Hi, I’m Christine Woolgar. Here at Faith in Grey Places, I explore Scripture through creative writing—whether that’s poetry, prose or drama.
You’re welcome to use these resources in worship—and I’d love to know if you do! Contact me here. If you use my work, please credit me and include a link to this site.
I usually publish something new each Sunday. If you like what you read, please consider signing up for weekly or quarterly updates via email.
Most recent posts
- A blackout poem on the Trinity (a poem)
- Three haikus on the Trinity (a poem)
- Three limericks on the Trinity (a poem)
I generally do something each week – writing something new or developing an old work. To stay up to date, sign up to my newsletter.
Browse by series
Matthew on Money: eight short sketches exploring what the gospel says about finances
Agency in Passiontide and Easter: fourteen poems exploring agency and choice in stories of Jesus’ passion and resurrection
Living with conflict: six duologues as Samuel meets with the young girl from Israel (2 Kings 5), Ezekiel, John the Baptist, Peter’s wife, Jonathan and, lastly, Jesus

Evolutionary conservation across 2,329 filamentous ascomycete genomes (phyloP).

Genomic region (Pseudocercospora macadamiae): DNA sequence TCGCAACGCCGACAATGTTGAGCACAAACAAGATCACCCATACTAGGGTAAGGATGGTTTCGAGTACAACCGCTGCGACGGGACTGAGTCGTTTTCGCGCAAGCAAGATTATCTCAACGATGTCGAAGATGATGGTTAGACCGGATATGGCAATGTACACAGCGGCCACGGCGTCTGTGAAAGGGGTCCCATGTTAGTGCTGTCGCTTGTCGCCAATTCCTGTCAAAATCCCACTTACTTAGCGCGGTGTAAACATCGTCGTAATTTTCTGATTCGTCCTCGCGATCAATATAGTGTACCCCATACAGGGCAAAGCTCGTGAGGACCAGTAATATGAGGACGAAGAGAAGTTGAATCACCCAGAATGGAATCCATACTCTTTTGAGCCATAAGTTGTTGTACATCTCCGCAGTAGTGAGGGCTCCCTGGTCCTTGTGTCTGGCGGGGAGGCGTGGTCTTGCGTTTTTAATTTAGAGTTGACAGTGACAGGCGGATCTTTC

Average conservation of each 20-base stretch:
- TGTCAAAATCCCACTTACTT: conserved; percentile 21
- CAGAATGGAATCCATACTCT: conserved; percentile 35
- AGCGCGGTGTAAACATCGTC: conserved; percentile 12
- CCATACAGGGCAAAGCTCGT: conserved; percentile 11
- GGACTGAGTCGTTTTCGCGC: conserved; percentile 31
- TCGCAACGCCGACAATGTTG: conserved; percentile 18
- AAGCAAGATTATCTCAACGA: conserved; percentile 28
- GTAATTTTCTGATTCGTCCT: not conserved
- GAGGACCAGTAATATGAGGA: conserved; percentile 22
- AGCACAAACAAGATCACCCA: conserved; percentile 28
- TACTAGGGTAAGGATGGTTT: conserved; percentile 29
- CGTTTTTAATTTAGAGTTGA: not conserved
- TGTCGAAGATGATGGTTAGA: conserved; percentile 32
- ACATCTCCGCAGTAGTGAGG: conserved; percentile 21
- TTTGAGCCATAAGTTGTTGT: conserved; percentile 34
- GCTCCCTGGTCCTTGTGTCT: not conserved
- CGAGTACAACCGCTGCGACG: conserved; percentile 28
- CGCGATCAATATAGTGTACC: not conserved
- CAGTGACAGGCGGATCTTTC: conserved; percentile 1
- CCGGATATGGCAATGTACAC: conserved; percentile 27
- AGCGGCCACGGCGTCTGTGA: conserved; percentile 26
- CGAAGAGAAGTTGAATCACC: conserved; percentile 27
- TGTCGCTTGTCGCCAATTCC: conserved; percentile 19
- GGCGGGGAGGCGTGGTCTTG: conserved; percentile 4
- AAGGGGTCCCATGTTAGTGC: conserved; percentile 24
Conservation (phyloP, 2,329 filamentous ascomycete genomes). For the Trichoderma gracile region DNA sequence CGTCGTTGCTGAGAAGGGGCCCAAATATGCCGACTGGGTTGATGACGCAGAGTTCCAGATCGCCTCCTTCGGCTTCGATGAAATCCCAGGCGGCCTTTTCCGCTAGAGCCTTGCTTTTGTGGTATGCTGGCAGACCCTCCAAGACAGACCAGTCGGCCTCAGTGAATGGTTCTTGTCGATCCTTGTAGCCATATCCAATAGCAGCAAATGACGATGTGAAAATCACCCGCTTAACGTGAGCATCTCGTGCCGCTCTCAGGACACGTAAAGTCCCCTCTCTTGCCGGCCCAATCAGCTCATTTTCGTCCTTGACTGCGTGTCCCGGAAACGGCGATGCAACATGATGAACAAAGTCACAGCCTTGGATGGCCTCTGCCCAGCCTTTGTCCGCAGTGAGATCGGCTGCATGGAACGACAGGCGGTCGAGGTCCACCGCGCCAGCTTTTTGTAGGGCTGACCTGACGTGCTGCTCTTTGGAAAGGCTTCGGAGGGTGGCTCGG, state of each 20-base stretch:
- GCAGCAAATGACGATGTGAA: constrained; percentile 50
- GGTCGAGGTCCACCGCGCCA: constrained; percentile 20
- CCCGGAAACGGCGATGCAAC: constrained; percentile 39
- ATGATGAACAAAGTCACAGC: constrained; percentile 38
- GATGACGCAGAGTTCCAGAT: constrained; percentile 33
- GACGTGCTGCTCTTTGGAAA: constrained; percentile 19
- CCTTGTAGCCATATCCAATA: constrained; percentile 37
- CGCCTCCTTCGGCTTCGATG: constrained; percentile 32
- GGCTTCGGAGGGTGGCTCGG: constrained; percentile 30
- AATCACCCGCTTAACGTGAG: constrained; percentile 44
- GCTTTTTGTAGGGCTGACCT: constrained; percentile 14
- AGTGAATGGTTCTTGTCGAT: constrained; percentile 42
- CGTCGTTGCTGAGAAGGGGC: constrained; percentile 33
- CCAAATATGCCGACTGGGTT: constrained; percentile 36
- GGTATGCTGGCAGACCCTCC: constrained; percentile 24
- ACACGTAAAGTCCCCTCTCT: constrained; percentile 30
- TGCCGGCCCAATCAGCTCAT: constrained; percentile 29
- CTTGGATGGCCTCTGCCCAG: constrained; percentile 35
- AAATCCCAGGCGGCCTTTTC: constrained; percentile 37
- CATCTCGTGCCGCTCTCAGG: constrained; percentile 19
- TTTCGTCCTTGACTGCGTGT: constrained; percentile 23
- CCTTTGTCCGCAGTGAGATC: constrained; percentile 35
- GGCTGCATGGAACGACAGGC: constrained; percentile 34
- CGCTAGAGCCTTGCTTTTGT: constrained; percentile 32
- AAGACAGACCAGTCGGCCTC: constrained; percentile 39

Songs of the Spirit: nine poems on the fruit of the Spirit
The God who…: twelve poems celebrating God’s actions, inspired by Hebrew verbs
Cloud of witnesses: twenty letters to the people listed in Hebrews 11, from Abel to Samuel
Christmas ‘nine lessons’ poems: nine poems based on the nine readings in a traditional carol service
Advent to Epiphany daily studies: forty reflections and studies to explain Christmas (no prior knowledge assumed)
Other narrative sermons in the form of monologues
- Two Boys From Nazareth (a sketch about John the Baptist’s ministry)This is a monologue / narrative sermon based on Matthew 3:1–12. It explores repentance from the point of view of an anonymous man.
- Skandalon: Mary teaches the boy JesusA monologue based on Luke 2:41–50. Mary describes her experience and heartache from when Jesus visited the temple as a boy.
- His name is John: Elizabeth writes to MaryA monologue based on Luke 1:5–25,57–80. Elizabeth writes a letter to Mary shortly after the birth of John the Baptist.
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